Tester's talk tough (and true)

Helena Independent Record

by Editorial

At a time when the Iraq War still divides Americans, they should at least agree that steps must be taken to clamp down on waste and profiteering. According to the nonpartisan Government Accountability Office, billions of dollars have been wasted or have disappeared.

So we were glad to see that Sen. Jon Tester, D-Mont., joined with Sens. Jim Webb, D-VA., and Claire McCaskill, D-Mo., inserted an amendment to a defense spending bill to establish a bipartisan Commission on Wartime Contracting to oversee how the money is being spent.

That gladness skidded to a halt Monday when President Bush, armed with another of his dubious "signing statements," served notice that he'll feel free to ignore the commission provision.

"The idea that the president would stand in the way of a nonpartisan, independent committee to look into waste and fraud by companies like Blackwater and Halliburton in Iraq is inexcusable and it's irresponsible, and it ought to ruffle a lot of feathers across the country," Tester said.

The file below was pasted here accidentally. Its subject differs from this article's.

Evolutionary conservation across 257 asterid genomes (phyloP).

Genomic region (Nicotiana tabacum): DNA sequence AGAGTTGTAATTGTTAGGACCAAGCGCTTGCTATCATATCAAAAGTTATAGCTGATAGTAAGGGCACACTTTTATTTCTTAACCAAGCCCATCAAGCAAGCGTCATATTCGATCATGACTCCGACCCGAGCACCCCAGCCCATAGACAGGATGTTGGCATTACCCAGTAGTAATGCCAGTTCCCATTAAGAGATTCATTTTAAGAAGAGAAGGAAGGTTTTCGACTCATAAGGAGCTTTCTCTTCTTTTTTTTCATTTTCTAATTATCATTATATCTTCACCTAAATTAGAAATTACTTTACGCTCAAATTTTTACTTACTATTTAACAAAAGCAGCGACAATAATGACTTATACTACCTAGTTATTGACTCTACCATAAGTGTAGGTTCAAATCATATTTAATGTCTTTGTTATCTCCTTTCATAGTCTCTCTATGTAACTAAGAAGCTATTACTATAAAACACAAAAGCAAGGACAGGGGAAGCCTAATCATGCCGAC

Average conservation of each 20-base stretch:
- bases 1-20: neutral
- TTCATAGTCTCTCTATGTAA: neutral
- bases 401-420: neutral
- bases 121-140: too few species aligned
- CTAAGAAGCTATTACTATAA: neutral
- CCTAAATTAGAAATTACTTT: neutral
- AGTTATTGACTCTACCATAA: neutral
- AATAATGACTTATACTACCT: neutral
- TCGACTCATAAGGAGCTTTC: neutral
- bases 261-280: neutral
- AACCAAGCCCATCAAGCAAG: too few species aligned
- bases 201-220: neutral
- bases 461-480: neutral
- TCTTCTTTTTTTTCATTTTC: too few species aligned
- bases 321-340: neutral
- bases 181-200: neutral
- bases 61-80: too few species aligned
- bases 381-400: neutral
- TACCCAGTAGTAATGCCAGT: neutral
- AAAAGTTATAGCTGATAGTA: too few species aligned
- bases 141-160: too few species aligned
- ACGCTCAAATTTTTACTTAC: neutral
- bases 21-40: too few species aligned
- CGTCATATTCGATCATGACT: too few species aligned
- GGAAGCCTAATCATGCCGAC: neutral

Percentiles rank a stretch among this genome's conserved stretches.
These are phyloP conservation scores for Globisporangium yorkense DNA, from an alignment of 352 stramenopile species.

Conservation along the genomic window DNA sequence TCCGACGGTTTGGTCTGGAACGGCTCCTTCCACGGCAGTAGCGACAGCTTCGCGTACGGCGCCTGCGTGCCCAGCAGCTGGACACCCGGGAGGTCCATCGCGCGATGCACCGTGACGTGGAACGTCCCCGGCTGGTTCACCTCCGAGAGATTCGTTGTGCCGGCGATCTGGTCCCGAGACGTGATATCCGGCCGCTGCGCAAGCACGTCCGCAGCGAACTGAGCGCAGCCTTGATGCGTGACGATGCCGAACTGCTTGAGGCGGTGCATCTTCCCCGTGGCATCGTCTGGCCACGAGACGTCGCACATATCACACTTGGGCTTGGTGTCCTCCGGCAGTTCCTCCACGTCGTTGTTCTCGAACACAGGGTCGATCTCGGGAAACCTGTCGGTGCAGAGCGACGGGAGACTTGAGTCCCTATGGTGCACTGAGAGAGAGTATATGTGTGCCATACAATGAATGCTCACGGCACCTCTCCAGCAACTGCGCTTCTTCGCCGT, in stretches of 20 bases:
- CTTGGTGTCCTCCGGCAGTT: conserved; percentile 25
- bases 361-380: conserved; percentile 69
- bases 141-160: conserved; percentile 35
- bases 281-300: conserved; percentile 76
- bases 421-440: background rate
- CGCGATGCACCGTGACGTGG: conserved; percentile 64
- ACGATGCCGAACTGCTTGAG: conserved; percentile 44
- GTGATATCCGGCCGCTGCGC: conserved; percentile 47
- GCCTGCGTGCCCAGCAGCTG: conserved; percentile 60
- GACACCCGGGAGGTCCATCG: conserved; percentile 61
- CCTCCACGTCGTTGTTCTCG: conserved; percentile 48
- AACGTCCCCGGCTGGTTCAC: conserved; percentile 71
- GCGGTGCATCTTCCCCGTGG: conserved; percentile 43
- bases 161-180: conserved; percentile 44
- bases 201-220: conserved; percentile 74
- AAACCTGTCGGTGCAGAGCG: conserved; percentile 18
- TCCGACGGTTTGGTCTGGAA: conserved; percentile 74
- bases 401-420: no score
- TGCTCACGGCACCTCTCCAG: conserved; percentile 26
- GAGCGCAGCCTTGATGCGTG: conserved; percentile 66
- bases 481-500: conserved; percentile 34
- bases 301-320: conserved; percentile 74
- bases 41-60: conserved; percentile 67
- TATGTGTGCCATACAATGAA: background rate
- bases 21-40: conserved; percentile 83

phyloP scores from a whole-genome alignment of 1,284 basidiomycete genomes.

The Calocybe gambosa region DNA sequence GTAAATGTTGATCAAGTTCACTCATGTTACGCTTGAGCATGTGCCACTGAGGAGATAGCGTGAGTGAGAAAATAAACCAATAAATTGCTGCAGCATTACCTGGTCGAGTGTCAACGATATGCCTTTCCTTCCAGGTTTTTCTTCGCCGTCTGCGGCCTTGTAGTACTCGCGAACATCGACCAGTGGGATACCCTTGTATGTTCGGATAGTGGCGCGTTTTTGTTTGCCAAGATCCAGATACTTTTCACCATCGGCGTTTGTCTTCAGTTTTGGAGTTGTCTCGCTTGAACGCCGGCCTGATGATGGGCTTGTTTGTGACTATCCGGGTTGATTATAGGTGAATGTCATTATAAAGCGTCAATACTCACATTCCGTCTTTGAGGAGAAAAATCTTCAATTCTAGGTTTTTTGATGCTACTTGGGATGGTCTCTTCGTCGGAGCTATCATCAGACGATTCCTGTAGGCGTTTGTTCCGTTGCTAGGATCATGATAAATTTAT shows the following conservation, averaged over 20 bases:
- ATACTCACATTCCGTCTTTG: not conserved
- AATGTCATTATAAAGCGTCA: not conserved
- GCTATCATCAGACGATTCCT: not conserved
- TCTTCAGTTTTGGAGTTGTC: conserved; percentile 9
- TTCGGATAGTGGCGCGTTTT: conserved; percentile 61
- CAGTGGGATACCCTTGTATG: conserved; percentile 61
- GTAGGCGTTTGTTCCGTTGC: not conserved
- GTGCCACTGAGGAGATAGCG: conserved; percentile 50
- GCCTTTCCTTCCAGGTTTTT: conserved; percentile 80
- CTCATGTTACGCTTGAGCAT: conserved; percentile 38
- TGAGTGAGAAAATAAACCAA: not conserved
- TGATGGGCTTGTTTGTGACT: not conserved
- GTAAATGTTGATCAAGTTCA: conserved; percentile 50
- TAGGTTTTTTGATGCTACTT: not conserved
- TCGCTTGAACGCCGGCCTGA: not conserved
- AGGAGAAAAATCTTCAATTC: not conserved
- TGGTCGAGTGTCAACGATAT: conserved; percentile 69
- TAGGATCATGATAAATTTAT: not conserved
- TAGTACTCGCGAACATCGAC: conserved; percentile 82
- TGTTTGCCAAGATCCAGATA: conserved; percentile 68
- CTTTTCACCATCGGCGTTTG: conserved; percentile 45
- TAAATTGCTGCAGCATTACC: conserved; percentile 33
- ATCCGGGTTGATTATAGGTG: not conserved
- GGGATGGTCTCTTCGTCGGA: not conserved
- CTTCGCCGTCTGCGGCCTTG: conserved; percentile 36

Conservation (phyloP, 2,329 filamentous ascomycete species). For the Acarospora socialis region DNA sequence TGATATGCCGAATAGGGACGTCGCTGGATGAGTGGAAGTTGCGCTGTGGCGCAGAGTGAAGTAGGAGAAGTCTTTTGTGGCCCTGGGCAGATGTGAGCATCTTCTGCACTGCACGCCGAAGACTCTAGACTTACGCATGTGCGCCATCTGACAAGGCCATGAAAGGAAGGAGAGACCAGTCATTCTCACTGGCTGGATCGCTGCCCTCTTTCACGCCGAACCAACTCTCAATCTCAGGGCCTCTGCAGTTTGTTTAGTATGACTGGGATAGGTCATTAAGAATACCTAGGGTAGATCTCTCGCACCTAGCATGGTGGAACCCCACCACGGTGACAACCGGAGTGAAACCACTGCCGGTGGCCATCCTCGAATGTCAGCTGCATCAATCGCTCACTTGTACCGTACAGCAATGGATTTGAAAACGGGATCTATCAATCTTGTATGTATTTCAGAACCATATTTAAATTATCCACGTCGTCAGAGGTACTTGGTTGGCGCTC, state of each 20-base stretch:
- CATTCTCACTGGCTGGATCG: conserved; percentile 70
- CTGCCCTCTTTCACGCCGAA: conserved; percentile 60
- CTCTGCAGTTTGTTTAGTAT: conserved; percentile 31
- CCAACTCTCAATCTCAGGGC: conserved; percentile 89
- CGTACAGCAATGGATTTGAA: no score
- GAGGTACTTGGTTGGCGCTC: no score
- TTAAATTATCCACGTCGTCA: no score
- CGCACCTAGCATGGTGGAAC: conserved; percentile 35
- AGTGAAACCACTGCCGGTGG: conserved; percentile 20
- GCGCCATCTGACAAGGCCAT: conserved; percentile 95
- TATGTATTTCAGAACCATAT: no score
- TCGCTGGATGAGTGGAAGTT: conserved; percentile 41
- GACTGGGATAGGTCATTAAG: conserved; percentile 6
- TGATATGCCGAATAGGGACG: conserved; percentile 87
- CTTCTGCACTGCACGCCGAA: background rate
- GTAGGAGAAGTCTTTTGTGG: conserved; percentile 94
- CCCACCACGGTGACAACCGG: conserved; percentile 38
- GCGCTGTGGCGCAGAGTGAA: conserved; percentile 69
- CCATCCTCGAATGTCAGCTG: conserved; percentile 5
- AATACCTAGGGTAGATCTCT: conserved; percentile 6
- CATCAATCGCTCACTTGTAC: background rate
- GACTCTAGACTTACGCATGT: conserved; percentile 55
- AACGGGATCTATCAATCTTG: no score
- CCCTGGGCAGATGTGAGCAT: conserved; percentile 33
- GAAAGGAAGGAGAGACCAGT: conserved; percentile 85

Those might sound like tough words coming from a freshman Senator still relatively new to his job, but they're right on the money.

Bush also reserved the right to ignore several other provisions, including expanded whistle-blower protections for government contract workers and a prohibition on federal dollars for permanent military bases in Iraq.

The commission to oversee contractors, based on a similar commission headed by Harry Truman during World War II that saved taxpayers $15 billion, would have four members appointed by Democratic congressional leaders, two by Republican leaders, one by the president and one by the defense secretary. "We deliberately took partisanship out of the equation," Tester said.

Webb said Congress intends to move forward with setting up the commission despite the president's concerns that it could "inhibit the president's ability to carry out his constitutional obligations." Good. As Tester put it, "Folks in Montana work too hard to have their money stolen by crooked contractors."